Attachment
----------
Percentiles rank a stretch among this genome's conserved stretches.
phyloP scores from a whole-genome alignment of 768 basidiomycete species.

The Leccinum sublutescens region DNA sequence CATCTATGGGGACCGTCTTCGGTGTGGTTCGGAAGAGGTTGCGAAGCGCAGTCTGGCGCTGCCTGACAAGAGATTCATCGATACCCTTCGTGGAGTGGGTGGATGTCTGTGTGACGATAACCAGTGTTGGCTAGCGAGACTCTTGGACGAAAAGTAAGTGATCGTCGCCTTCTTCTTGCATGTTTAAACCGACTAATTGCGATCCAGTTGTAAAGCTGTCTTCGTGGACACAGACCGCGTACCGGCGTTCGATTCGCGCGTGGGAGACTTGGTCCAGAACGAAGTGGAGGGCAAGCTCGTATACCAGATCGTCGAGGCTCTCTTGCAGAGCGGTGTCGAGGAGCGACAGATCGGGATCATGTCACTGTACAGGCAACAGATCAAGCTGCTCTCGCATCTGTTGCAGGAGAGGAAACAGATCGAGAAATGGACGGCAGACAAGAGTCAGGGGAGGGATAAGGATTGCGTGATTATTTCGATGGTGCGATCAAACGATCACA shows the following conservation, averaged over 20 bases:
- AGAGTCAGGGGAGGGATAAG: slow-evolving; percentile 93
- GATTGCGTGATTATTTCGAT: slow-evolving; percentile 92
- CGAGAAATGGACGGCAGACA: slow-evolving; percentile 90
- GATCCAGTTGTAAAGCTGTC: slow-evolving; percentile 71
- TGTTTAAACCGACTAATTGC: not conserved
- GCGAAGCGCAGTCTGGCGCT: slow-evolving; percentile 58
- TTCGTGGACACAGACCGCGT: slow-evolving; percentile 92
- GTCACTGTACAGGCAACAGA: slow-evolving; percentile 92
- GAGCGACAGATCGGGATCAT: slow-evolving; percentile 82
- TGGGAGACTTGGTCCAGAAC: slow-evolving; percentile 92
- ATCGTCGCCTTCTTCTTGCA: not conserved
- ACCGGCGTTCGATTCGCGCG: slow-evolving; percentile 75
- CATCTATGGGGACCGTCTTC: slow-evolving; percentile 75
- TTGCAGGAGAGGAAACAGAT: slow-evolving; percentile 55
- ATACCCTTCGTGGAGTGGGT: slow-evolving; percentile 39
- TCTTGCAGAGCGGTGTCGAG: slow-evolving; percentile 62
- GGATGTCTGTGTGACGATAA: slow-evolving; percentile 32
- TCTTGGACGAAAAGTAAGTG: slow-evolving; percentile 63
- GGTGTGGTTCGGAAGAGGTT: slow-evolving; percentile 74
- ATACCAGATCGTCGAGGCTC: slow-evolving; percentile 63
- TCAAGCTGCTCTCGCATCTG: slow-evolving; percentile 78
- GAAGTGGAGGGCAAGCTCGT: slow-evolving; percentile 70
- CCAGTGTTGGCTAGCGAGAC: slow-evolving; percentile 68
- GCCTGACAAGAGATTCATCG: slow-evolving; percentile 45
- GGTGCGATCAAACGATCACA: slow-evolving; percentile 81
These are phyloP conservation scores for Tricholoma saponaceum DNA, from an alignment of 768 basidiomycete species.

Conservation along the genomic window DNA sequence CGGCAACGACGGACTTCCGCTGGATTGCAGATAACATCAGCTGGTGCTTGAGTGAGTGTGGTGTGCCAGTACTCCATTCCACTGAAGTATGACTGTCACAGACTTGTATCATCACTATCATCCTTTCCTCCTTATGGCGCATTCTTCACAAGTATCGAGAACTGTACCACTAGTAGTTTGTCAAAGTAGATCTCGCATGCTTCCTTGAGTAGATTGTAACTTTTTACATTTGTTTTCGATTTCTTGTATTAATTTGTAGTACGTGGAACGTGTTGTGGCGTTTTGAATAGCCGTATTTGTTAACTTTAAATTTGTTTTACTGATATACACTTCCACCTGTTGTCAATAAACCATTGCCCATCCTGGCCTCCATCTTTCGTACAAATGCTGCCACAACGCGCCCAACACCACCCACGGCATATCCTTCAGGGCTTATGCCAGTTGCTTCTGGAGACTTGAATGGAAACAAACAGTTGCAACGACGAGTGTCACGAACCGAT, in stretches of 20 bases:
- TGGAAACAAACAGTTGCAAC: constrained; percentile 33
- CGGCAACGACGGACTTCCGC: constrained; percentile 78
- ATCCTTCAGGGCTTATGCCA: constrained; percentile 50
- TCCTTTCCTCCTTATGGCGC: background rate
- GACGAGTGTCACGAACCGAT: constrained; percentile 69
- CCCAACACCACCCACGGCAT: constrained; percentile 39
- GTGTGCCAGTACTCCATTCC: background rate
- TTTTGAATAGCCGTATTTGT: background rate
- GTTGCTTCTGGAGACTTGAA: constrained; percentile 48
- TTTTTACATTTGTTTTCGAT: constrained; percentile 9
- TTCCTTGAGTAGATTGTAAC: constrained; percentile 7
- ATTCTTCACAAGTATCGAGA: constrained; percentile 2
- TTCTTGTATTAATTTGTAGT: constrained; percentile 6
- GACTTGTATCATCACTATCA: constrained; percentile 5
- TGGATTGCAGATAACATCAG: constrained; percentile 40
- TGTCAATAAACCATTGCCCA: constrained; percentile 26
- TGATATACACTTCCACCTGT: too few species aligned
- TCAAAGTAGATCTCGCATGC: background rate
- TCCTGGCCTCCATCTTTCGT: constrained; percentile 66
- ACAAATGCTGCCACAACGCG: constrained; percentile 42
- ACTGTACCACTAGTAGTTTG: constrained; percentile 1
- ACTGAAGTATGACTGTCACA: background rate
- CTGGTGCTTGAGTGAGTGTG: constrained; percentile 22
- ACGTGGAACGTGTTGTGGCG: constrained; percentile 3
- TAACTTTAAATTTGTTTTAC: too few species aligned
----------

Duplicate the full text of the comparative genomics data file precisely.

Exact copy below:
Percentiles rank a stretch among this genome's conserved stretches.
phyloP scores from a whole-genome alignment of 768 basidiomycete species.

The Leccinum sublutescens region DNA sequence CATCTATGGGGACCGTCTTCGGTGTGGTTCGGAAGAGGTTGCGAAGCGCAGTCTGGCGCTGCCTGACAAGAGATTCATCGATACCCTTCGTGGAGTGGGTGGATGTCTGTGTGACGATAACCAGTGTTGGCTAGCGAGACTCTTGGACGAAAAGTAAGTGATCGTCGCCTTCTTCTTGCATGTTTAAACCGACTAATTGCGATCCAGTTGTAAAGCTGTCTTCGTGGACACAGACCGCGTACCGGCGTTCGATTCGCGCGTGGGAGACTTGGTCCAGAACGAAGTGGAGGGCAAGCTCGTATACCAGATCGTCGAGGCTCTCTTGCAGAGCGGTGTCGAGGAGCGACAGATCGGGATCATGTCACTGTACAGGCAACAGATCAAGCTGCTCTCGCATCTGTTGCAGGAGAGGAAACAGATCGAGAAATGGACGGCAGACAAGAGTCAGGGGAGGGATAAGGATTGCGTGATTATTTCGATGGTGCGATCAAACGATCACA shows the following conservation, averaged over 20 bases:
- AGAGTCAGGGGAGGGATAAG: slow-evolving; percentile 93
- GATTGCGTGATTATTTCGAT: slow-evolving; percentile 92
- CGAGAAATGGACGGCAGACA: slow-evolving; percentile 90
- GATCCAGTTGTAAAGCTGTC: slow-evolving; percentile 71
- TGTTTAAACCGACTAATTGC: not conserved
- GCGAAGCGCAGTCTGGCGCT: slow-evolving; percentile 58
- TTCGTGGACACAGACCGCGT: slow-evolving; percentile 92
- GTCACTGTACAGGCAACAGA: slow-evolving; percentile 92
- GAGCGACAGATCGGGATCAT: slow-evolving; percentile 82
- TGGGAGACTTGGTCCAGAAC: slow-evolving; percentile 92
- ATCGTCGCCTTCTTCTTGCA: not conserved
- ACCGGCGTTCGATTCGCGCG: slow-evolving; percentile 75
- CATCTATGGGGACCGTCTTC: slow-evolving; percentile 75
- TTGCAGGAGAGGAAACAGAT: slow-evolving; percentile 55
- ATACCCTTCGTGGAGTGGGT: slow-evolving; percentile 39
- TCTTGCAGAGCGGTGTCGAG: slow-evolving; percentile 62
- GGATGTCTGTGTGACGATAA: slow-evolving; percentile 32
- TCTTGGACGAAAAGTAAGTG: slow-evolving; percentile 63
- GGTGTGGTTCGGAAGAGGTT: slow-evolving; percentile 74
- ATACCAGATCGTCGAGGCTC: slow-evolving; percentile 63
- TCAAGCTGCTCTCGCATCTG: slow-evolving; percentile 78
- GAAGTGGAGGGCAAGCTCGT: slow-evolving; percentile 70
- CCAGTGTTGGCTAGCGAGAC: slow-evolving; percentile 68
- GCCTGACAAGAGATTCATCG: slow-evolving; percentile 45
- GGTGCGATCAAACGATCACA: slow-evolving; percentile 81
These are phyloP conservation scores for Tricholoma saponaceum DNA, from an alignment of 768 basidiomycete species.

Conservation along the genomic window DNA sequence CGGCAACGACGGACTTCCGCTGGATTGCAGATAACATCAGCTGGTGCTTGAGTGAGTGTGGTGTGCCAGTACTCCATTCCACTGAAGTATGACTGTCACAGACTTGTATCATCACTATCATCCTTTCCTCCTTATGGCGCATTCTTCACAAGTATCGAGAACTGTACCACTAGTAGTTTGTCAAAGTAGATCTCGCATGCTTCCTTGAGTAGATTGTAACTTTTTACATTTGTTTTCGATTTCTTGTATTAATTTGTAGTACGTGGAACGTGTTGTGGCGTTTTGAATAGCCGTATTTGTTAACTTTAAATTTGTTTTACTGATATACACTTCCACCTGTTGTCAATAAACCATTGCCCATCCTGGCCTCCATCTTTCGTACAAATGCTGCCACAACGCGCCCAACACCACCCACGGCATATCCTTCAGGGCTTATGCCAGTTGCTTCTGGAGACTTGAATGGAAACAAACAGTTGCAACGACGAGTGTCACGAACCGAT, in stretches of 20 bases:
- TGGAAACAAACAGTTGCAAC: constrained; percentile 33
- CGGCAACGACGGACTTCCGC: constrained; percentile 78
- ATCCTTCAGGGCTTATGCCA: constrained; percentile 50
- TCCTTTCCTCCTTATGGCGC: background rate
- GACGAGTGTCACGAACCGAT: constrained; percentile 69
- CCCAACACCACCCACGGCAT: constrained; percentile 39
- GTGTGCCAGTACTCCATTCC: background rate
- TTTTGAATAGCCGTATTTGT: background rate
- GTTGCTTCTGGAGACTTGAA: constrained; percentile 48
- TTTTTACATTTGTTTTCGAT: constrained; percentile 9
- TTCCTTGAGTAGATTGTAAC: constrained; percentile 7
- ATTCTTCACAAGTATCGAGA: constrained; percentile 2
- TTCTTGTATTAATTTGTAGT: constrained; percentile 6
- GACTTGTATCATCACTATCA: constrained; percentile 5
- TGGATTGCAGATAACATCAG: constrained; percentile 40
- TGTCAATAAACCATTGCCCA: constrained; percentile 26
- TGATATACACTTCCACCTGT: too few species aligned
- TCAAAGTAGATCTCGCATGC: background rate
- TCCTGGCCTCCATCTTTCGT: constrained; percentile 66
- ACAAATGCTGCCACAACGCG: constrained; percentile 42
- ACTGTACCACTAGTAGTTTG: constrained; percentile 1
- ACTGAAGTATGACTGTCACA: background rate
- CTGGTGCTTGAGTGAGTGTG: constrained; percentile 22
- ACGTGGAACGTGTTGTGGCG: constrained; percentile 3
- TAACTTTAAATTTGTTTTAC: too few species aligned